PubTransformer

A site to transform Pubmed publications into these bibliographic reference formats: ADS, BibTeX, EndNote, ISI used by the Web of Knowledge, RIS, MEDLINE, Microsoft's Word 2007 XML.




PMID- 28655021
OWN - NLM
STAT- MEDLINE
DA  - 20170627
DCOM- 20170711
LR  - 20170713
IS  - 1538-3598 (Electronic)
IS  - 0098-7484 (Linking)
VI  - 317
IP  - 24
DP  - 2017 Jun 27
TI  - The Diagnosis and Treatment of Prostate Cancer: A Review.
PG  - 2532-2542
LID - 10.1001/jama.2017.7248 [doi]
AB  - Importance: Prostate cancer is the most common cancer diagnosis made in men with 
      more than 160000 new cases each year in the United States. Although it often has 
      an indolent course, prostate cancer remains the third-leading cause of cancer
      death in men. Observations: When prostate cancer is suspected, tissue biopsy
      remains the standard of care for diagnosis. However, the identification and
      characterization of the disease have become increasingly precise through improved
      risk stratification and advances in magnetic resonance and functional imaging, as
      well as from the emergence of biomarkers. Multiple management options now exist
      for men diagnosed with prostate cancer. Active surveillance (the serial
      monitoring for disease progression with the intent to cure) appears to be safe
      and has become the preferred approach for men with less-aggressive prostate
      cancer, particularly those with a prostate-specific antigen level of less than 10
      ng/mL and Gleason score 3 + 3 tumors. Surgery and radiation continue to be
      curative treatments for localized disease but have adverse effects such as
      urinary symptoms and sexual dysfunction that can negatively affect quality of
      life. For metastatic disease, chemotherapy as initial treatment now appears to
      extend survival compared with androgen deprivation therapy alone. New vaccines,
      hormonal therapeutics, and bone-targeting agents have demonstrated efficacy in
      men with metastatic prostate cancer resistant to traditional hormonal therapy.
      Conclusions and Relevance: Advances in the diagnosis and treatment of prostate
      cancer have improved the ability to stratify patients by risk and allowed
      clinicians to recommend therapy based on cancer prognosis and patient preference.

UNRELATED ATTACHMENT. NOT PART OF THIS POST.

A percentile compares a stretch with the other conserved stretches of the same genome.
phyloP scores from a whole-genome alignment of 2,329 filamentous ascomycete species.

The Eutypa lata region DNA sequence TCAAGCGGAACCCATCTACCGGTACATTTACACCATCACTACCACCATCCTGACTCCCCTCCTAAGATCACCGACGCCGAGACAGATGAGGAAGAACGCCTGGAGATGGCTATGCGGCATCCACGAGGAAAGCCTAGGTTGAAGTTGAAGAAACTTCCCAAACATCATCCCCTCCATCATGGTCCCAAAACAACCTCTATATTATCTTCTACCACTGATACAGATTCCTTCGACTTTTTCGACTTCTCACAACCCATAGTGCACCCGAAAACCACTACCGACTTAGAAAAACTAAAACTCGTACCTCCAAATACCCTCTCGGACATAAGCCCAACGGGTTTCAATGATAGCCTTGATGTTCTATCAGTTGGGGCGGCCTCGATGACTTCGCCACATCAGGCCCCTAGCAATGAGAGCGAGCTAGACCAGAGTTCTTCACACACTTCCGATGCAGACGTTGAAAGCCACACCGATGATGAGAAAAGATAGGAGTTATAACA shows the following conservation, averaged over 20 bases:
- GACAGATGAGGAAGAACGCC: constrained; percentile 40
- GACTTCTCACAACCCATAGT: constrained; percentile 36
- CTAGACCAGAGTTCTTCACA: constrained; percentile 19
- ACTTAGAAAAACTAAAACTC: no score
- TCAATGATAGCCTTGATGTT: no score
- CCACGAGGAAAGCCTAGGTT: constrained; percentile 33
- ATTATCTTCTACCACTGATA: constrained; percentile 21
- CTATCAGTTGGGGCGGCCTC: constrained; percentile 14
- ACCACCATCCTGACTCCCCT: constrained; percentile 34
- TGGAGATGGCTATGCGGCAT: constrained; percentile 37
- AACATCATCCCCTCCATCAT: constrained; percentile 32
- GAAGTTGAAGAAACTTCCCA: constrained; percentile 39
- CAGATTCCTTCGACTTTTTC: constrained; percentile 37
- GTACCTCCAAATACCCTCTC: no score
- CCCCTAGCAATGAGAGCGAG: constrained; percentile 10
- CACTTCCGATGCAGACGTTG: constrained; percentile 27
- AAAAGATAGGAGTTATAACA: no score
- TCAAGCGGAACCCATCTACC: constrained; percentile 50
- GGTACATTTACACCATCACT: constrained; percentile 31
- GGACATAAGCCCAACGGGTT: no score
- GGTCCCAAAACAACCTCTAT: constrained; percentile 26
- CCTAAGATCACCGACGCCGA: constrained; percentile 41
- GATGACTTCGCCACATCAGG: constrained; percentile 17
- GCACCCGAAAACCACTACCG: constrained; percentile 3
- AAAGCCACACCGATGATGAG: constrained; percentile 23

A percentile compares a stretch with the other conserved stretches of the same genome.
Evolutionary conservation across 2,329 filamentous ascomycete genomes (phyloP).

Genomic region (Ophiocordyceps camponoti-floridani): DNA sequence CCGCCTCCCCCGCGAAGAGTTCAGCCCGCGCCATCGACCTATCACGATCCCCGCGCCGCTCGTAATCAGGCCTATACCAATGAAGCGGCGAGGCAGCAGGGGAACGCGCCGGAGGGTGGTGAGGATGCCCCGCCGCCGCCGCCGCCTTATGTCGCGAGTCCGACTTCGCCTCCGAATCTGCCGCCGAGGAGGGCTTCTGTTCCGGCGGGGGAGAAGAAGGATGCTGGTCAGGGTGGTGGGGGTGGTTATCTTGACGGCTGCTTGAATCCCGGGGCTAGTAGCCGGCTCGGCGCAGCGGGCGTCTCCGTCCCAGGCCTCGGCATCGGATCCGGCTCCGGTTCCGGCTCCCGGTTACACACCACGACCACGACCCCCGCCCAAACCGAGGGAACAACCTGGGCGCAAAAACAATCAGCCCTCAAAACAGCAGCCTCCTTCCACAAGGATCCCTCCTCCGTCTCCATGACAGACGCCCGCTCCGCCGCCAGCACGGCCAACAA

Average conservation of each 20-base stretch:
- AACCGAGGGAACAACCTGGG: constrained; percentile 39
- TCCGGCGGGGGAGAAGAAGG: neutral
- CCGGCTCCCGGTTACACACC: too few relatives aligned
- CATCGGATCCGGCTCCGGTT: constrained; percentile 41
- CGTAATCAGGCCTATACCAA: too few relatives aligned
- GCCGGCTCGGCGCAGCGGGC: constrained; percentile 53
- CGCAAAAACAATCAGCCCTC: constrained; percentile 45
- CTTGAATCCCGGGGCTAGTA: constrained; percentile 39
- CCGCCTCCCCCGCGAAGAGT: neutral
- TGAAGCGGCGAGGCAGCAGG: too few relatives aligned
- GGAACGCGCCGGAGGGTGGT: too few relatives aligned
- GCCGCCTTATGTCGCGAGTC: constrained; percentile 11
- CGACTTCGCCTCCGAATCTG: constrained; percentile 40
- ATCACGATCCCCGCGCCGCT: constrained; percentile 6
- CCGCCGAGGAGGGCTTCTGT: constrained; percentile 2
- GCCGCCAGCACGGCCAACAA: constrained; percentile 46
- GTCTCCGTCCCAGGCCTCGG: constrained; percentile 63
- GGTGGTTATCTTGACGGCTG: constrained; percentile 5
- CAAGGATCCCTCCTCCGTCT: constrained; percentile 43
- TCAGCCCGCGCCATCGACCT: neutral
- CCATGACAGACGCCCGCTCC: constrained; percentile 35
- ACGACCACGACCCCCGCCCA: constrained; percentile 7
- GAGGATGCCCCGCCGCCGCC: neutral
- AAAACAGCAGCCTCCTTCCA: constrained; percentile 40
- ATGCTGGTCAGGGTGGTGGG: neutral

Initial treatment with chemotherapy can improve survival compared with androgen
      deprivation therapy. Abiraterone, enzalutamide, and other agents can improve
      outcomes in men with metastatic prostate cancer resistant to traditional hormonal
      therapy.
FAU - Litwin, Mark S
AU  - Litwin MS
AD  - Department of Urology, David Geffen School of Medicine, University of California,
      Los Angeles2Department of Health Policy and Management, Fielding School of Public
      Health, University of California, Los Angeles3School of Nursing, University of
      California, Los Angeles.
FAU - Tan, Hung-Jui
AU  - Tan HJ
AD  - Department of Urology, University of North Carolina, Chapel Hill.
LA  - eng
PT  - Journal Article
PT  - Review
PL  - United States
TA  - JAMA
JT  - JAMA
JID - 7501160
RN  - 0 (Androgen Antagonists)
RN  - 0 (Antineoplastic Agents)
RN  - EC 3.4.21.77 (Prostate-Specific Antigen)
SB  - AIM
SB  - IM
MH  - Androgen Antagonists
MH  - Antineoplastic Agents/therapeutic use
MH  - Biopsy
MH  - Humans
MH  - Magnetic Resonance Imaging/methods
MH  - Male
MH  - Multimodal Imaging/methods
MH  - Neoplasm Grading
MH  - Prostate/pathology
MH  - Prostate-Specific Antigen
MH  - Prostatic Neoplasms/blood/*diagnosis/pathology/*therapy
MH  - Risk
MH  - Treatment Outcome
MH  - Ultrasonography/methods
EDAT- 2017/06/28 06:00
MHDA- 2017/07/14 06:00
CRDT- 2017/06/28 06:00
AID - 2633921 [pii]
AID - 10.1001/jama.2017.7248 [doi]
PST - ppublish
SO  - JAMA. 2017 Jun 27;317(24):2532-2542. doi: 10.1001/jama.2017.7248.